It has been suggested that the BBC might be able to use a method known as "packet sniffing", which allows it to sample to size of Wi-Fi data packets without actually cracking into them. BBC iPlayer data packets, apparently, have a unique size and frequency that distinguishes them from all others.

However, such a technique could be easily overcome by determined evaders using a physical internet connection instead of a wireless one. We also doubt the technique would be able to distinguish between separate devices within an unlicensed property, some of which could be licensed by virtue of the person using them (e.g. a visitor watching TV programmes on their unplugged tablet).

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The BBC can safely claim whatever it wants because, as is currently the case, it will avoid at all costs having to prove its supposed new technology in court.

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Anonymous said...

Aye, a load of scare mongering bollocks which, sadly, will scare some people (probably those watching Columbo) into paying. The Reg has done an analysis and the Telegraph is in fact mis-reporting, but I suspect it is exactly this kind of perception which the beeb is happy to have set.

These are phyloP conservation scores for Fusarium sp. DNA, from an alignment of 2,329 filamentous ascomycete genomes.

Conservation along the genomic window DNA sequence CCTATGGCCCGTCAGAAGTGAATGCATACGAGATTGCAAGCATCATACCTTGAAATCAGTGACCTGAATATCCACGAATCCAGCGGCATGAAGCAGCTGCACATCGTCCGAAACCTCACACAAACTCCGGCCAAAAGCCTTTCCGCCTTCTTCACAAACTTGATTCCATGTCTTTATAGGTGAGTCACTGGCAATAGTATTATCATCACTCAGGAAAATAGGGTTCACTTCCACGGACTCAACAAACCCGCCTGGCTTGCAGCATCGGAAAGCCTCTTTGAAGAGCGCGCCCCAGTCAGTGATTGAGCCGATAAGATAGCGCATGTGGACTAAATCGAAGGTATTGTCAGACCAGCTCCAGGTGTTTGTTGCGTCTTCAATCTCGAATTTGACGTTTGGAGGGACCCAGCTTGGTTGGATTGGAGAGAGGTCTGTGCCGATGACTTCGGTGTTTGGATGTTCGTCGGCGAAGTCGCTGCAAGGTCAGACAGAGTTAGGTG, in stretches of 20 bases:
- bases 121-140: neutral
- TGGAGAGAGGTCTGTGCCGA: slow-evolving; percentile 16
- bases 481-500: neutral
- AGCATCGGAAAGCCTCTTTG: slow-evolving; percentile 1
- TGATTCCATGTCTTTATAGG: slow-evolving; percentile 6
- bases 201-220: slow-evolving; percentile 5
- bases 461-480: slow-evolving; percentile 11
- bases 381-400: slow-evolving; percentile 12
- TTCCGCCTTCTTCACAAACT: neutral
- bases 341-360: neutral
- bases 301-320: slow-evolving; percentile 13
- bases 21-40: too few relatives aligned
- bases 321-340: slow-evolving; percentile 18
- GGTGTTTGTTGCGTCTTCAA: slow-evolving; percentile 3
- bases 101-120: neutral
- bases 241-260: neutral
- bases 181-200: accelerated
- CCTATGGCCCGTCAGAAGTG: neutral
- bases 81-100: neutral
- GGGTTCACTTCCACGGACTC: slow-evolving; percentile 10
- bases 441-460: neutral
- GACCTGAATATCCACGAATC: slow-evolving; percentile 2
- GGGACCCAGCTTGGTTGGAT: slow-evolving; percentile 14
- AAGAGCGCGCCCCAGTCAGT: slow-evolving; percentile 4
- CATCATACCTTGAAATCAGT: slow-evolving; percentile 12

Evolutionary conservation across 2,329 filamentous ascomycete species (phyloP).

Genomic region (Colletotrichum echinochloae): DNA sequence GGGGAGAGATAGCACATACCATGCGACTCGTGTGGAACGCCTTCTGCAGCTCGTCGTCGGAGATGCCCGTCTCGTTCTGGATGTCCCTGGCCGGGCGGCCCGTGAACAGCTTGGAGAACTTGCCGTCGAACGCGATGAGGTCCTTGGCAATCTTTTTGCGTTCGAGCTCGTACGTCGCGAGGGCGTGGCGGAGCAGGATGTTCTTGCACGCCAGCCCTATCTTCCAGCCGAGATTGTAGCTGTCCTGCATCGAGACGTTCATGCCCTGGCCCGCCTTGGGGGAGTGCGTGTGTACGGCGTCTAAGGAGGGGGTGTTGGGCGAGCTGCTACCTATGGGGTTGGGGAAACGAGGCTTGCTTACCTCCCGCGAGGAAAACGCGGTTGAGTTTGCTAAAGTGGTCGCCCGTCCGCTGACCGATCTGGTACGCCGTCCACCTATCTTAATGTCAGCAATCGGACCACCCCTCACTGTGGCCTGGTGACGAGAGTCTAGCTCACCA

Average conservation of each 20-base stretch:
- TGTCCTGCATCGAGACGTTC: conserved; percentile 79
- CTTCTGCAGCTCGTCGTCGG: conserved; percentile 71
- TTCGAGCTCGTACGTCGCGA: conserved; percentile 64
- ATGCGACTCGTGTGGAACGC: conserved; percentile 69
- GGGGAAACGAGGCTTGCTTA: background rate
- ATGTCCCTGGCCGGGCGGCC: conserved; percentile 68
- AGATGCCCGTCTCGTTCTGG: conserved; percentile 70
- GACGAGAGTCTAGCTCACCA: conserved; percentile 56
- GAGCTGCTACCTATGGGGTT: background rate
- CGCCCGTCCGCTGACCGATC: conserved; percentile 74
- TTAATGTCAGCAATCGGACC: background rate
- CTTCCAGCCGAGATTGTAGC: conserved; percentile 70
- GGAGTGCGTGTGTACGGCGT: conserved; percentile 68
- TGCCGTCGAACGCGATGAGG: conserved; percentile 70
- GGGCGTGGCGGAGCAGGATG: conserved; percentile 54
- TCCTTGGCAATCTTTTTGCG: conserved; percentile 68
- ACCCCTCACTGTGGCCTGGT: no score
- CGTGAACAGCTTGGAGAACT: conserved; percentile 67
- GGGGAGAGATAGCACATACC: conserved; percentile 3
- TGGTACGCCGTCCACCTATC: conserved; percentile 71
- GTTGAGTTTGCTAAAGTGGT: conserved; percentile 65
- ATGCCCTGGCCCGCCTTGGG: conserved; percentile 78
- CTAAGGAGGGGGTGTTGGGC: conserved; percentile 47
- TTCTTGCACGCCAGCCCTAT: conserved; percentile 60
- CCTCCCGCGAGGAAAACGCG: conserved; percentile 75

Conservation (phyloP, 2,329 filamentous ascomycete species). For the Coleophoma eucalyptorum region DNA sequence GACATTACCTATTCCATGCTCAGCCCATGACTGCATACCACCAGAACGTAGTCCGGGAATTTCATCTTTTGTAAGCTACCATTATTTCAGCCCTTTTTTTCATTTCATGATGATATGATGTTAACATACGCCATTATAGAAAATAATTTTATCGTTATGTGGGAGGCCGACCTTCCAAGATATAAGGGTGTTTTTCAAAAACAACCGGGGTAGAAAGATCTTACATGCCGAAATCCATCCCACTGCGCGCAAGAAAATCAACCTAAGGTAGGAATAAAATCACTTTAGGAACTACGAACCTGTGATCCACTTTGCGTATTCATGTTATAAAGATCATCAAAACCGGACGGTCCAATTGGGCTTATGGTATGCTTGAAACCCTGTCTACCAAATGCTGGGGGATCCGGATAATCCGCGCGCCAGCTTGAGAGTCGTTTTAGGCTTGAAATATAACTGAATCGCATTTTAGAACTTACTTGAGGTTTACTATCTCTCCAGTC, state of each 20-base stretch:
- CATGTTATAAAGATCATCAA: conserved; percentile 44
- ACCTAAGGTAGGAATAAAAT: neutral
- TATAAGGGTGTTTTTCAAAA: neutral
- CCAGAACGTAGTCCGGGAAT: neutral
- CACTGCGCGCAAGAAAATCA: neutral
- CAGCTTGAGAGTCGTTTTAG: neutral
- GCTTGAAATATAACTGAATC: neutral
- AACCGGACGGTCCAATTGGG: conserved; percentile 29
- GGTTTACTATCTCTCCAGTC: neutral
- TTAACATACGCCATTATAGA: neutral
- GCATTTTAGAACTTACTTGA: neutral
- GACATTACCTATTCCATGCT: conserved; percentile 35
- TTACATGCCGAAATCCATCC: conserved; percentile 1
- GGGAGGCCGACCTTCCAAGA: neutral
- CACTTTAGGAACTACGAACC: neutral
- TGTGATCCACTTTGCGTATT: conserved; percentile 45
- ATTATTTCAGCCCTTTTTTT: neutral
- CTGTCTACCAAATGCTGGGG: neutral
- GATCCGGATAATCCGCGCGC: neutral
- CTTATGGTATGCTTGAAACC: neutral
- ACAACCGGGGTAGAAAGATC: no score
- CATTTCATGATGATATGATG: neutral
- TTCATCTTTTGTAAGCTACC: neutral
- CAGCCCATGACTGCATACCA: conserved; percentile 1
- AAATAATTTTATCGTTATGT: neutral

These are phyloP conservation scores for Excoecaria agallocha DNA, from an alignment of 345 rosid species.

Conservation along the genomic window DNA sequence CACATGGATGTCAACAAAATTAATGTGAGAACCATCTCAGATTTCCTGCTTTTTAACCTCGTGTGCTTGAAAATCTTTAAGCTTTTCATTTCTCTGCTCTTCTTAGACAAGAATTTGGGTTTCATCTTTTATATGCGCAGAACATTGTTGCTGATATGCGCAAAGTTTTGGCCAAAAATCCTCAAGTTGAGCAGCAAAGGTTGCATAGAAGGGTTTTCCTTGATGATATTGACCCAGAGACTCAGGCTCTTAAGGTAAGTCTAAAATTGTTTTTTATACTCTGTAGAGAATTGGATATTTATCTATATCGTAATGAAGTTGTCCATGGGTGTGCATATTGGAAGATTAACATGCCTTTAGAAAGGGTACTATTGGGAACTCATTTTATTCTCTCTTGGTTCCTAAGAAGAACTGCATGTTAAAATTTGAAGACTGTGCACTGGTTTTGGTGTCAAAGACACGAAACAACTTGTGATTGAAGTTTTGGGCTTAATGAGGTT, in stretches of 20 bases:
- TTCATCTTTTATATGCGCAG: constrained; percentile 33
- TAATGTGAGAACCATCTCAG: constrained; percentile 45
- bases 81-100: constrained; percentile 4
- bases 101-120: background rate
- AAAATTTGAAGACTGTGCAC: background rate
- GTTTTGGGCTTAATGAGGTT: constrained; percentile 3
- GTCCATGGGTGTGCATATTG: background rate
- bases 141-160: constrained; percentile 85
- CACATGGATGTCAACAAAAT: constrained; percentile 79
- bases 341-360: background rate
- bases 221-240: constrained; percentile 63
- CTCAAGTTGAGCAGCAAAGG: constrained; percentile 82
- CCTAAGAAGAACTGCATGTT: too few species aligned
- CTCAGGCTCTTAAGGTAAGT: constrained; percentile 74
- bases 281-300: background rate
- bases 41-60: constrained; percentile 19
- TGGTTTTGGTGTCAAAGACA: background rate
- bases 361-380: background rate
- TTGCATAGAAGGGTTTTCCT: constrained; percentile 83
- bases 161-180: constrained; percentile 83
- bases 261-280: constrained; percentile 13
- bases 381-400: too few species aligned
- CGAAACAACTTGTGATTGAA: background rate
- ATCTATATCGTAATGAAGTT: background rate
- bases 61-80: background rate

nonroadusr said...

And to think all of this nonsense could be avoided if the BBC were funded via subscription ;-)

Syd Floyd said...

Let me guess ..We can detect WiFi signals with a 97% probability !

Pascal Poisson said...

Another puff piece conjured up by the BBC's PR lackeys. The NAO report doesn't say the BBC are going to monitor your Wi-Fi. It says that they can detect non-TV devices in the same way as they can detect TVs. This is currently by focussing a 'high powered lens' at your windows and comparing the RGB light fluctuations with broadcast material. (Yes, believe it or not, post Savile, the BBC are quite happy to spy on you with 'high powered lenses').

Moreover, in paragraph 1.19 the NAO report says 'The BBC views the number of people watching TV on a non‐TV device as too small to warrant a specific strategy to tackle evasion using new technology.'

Just another example of the appalling lackadaisical reporting the UK media are quite happy to dish out.

Anonymous said...

Just insulated my router with some tin foil.

Anonymous said...

Simply way to solve this speculation that the BBC can detect viewer content via Wi-Fi, ask the internet's army of individual nerds who eat,sleep,live and breath the internet and all things nerdy.